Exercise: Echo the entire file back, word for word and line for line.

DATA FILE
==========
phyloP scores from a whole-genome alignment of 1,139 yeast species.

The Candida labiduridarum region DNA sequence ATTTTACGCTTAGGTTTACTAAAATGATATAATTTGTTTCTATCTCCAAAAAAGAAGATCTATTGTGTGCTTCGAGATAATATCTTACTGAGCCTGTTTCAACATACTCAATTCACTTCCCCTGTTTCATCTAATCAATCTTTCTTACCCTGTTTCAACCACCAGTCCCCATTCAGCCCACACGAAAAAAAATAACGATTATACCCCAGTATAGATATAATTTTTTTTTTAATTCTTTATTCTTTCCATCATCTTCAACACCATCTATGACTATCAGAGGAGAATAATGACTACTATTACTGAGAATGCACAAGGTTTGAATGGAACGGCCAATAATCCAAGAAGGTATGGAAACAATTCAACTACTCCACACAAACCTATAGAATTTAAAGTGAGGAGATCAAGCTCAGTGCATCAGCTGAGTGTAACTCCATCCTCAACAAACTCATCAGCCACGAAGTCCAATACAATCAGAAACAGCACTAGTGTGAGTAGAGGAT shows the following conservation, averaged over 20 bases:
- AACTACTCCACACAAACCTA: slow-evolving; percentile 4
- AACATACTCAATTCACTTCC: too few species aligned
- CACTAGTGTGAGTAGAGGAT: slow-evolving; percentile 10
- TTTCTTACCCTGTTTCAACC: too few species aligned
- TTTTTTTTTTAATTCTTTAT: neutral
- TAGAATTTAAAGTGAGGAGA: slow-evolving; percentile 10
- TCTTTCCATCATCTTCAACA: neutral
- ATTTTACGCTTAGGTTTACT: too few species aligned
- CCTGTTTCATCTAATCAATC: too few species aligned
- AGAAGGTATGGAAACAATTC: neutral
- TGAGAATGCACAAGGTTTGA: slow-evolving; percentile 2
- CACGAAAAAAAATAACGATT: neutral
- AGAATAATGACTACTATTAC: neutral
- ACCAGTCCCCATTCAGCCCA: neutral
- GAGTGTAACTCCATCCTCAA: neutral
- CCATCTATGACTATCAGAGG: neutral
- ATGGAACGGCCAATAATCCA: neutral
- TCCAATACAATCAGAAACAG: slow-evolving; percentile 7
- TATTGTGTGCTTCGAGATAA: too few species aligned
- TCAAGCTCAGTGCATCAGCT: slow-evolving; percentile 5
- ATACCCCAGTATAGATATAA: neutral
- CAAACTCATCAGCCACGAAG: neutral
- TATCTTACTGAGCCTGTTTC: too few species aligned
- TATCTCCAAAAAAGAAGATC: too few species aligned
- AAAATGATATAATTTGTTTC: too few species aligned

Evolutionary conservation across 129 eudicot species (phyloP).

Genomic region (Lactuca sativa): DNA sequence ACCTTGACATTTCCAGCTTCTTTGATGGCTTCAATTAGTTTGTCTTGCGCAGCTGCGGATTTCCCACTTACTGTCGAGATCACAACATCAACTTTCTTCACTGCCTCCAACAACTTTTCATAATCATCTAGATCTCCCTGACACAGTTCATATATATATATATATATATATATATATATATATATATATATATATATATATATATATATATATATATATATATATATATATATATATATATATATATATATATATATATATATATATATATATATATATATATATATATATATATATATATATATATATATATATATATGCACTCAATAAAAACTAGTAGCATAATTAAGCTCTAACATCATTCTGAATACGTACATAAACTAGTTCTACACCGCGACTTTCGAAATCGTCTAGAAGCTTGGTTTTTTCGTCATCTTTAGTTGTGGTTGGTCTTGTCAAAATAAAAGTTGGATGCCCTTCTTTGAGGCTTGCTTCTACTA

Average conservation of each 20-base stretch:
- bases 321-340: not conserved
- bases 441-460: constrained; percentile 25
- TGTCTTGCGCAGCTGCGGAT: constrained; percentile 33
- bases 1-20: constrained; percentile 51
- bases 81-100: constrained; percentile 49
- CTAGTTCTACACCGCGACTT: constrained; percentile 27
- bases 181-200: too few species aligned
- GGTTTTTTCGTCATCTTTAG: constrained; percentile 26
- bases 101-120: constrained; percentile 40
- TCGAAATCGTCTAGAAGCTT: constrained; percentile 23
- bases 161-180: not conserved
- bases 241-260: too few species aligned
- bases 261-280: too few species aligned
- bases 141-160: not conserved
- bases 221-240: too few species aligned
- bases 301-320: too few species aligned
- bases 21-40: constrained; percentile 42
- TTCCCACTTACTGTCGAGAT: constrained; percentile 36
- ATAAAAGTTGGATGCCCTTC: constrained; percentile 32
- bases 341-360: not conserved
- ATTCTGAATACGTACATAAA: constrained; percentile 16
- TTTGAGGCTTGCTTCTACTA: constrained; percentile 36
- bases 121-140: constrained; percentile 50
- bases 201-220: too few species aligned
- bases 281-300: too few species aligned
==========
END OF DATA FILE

phyloP scores from a whole-genome alignment of 1,139 yeast species.

The Candida labiduridarum region DNA sequence ATTTTACGCTTAGGTTTACTAAAATGATATAATTTGTTTCTATCTCCAAAAAAGAAGATCTATTGTGTGCTTCGAGATAATATCTTACTGAGCCTGTTTCAACATACTCAATTCACTTCCCCTGTTTCATCTAATCAATCTTTCTTACCCTGTTTCAACCACCAGTCCCCATTCAGCCCACACGAAAAAAAATAACGATTATACCCCAGTATAGATATAATTTTTTTTTTAATTCTTTATTCTTTCCATCATCTTCAACACCATCTATGACTATCAGAGGAGAATAATGACTACTATTACTGAGAATGCACAAGGTTTGAATGGAACGGCCAATAATCCAAGAAGGTATGGAAACAATTCAACTACTCCACACAAACCTATAGAATTTAAAGTGAGGAGATCAAGCTCAGTGCATCAGCTGAGTGTAACTCCATCCTCAACAAACTCATCAGCCACGAAGTCCAATACAATCAGAAACAGCACTAGTGTGAGTAGAGGAT shows the following conservation, averaged over 20 bases:
- AACTACTCCACACAAACCTA: slow-evolving; percentile 4
- AACATACTCAATTCACTTCC: too few species aligned
- CACTAGTGTGAGTAGAGGAT: slow-evolving; percentile 10
- TTTCTTACCCTGTTTCAACC: too few species aligned
- TTTTTTTTTTAATTCTTTAT: neutral
- TAGAATTTAAAGTGAGGAGA: slow-evolving; percentile 10
- TCTTTCCATCATCTTCAACA: neutral
- ATTTTACGCTTAGGTTTACT: too few species aligned
- CCTGTTTCATCTAATCAATC: too few species aligned
- AGAAGGTATGGAAACAATTC: neutral
- TGAGAATGCACAAGGTTTGA: slow-evolving; percentile 2
- CACGAAAAAAAATAACGATT: neutral
- AGAATAATGACTACTATTAC: neutral
- ACCAGTCCCCATTCAGCCCA: neutral
- GAGTGTAACTCCATCCTCAA: neutral
- CCATCTATGACTATCAGAGG: neutral
- ATGGAACGGCCAATAATCCA: neutral
- TCCAATACAATCAGAAACAG: slow-evolving; percentile 7
- TATTGTGTGCTTCGAGATAA: too few species aligned
- TCAAGCTCAGTGCATCAGCT: slow-evolving; percentile 5
- ATACCCCAGTATAGATATAA: neutral
- CAAACTCATCAGCCACGAAG: neutral
- TATCTTACTGAGCCTGTTTC: too few species aligned
- TATCTCCAAAAAAGAAGATC: too few species aligned
- AAAATGATATAATTTGTTTC: too few species aligned

Evolutionary conservation across 129 eudicot species (phyloP).

Genomic region (Lactuca sativa): DNA sequence ACCTTGACATTTCCAGCTTCTTTGATGGCTTCAATTAGTTTGTCTTGCGCAGCTGCGGATTTCCCACTTACTGTCGAGATCACAACATCAACTTTCTTCACTGCCTCCAACAACTTTTCATAATCATCTAGATCTCCCTGACACAGTTCATATATATATATATATATATATATATATATATATATATATATATATATATATATATATATATATATATATATATATATATATATATATATATATATATATATATATATATATATATATATATATATATATATATATATATATATATATATATATATATATATATATATATGCACTCAATAAAAACTAGTAGCATAATTAAGCTCTAACATCATTCTGAATACGTACATAAACTAGTTCTACACCGCGACTTTCGAAATCGTCTAGAAGCTTGGTTTTTTCGTCATCTTTAGTTGTGGTTGGTCTTGTCAAAATAAAAGTTGGATGCCCTTCTTTGAGGCTTGCTTCTACTA

Average conservation of each 20-base stretch:
- bases 321-340: not conserved
- bases 441-460: constrained; percentile 25
- TGTCTTGCGCAGCTGCGGAT: constrained; percentile 33
- bases 1-20: constrained; percentile 51
- bases 81-100: constrained; percentile 49
- CTAGTTCTACACCGCGACTT: constrained; percentile 27
- bases 181-200: too few species aligned
- GGTTTTTTCGTCATCTTTAG: constrained; percentile 26
- bases 101-120: constrained; percentile 40
- TCGAAATCGTCTAGAAGCTT: constrained; percentile 23
- bases 161-180: not conserved
- bases 241-260: too few species aligned
- bases 261-280: too few species aligned
- bases 141-160: not conserved
- bases 221-240: too few species aligned
- bases 301-320: too few species aligned
- bases 21-40: constrained; percentile 42
- TTCCCACTTACTGTCGAGAT: constrained; percentile 36
- ATAAAAGTTGGATGCCCTTC: constrained; percentile 32
- bases 341-360: not conserved
- ATTCTGAATACGTACATAAA: constrained; percentile 16
- TTTGAGGCTTGCTTCTACTA: constrained; percentile 36
- bases 121-140: constrained; percentile 50
- bases 201-220: too few species aligned
- bases 281-300: too few species aligned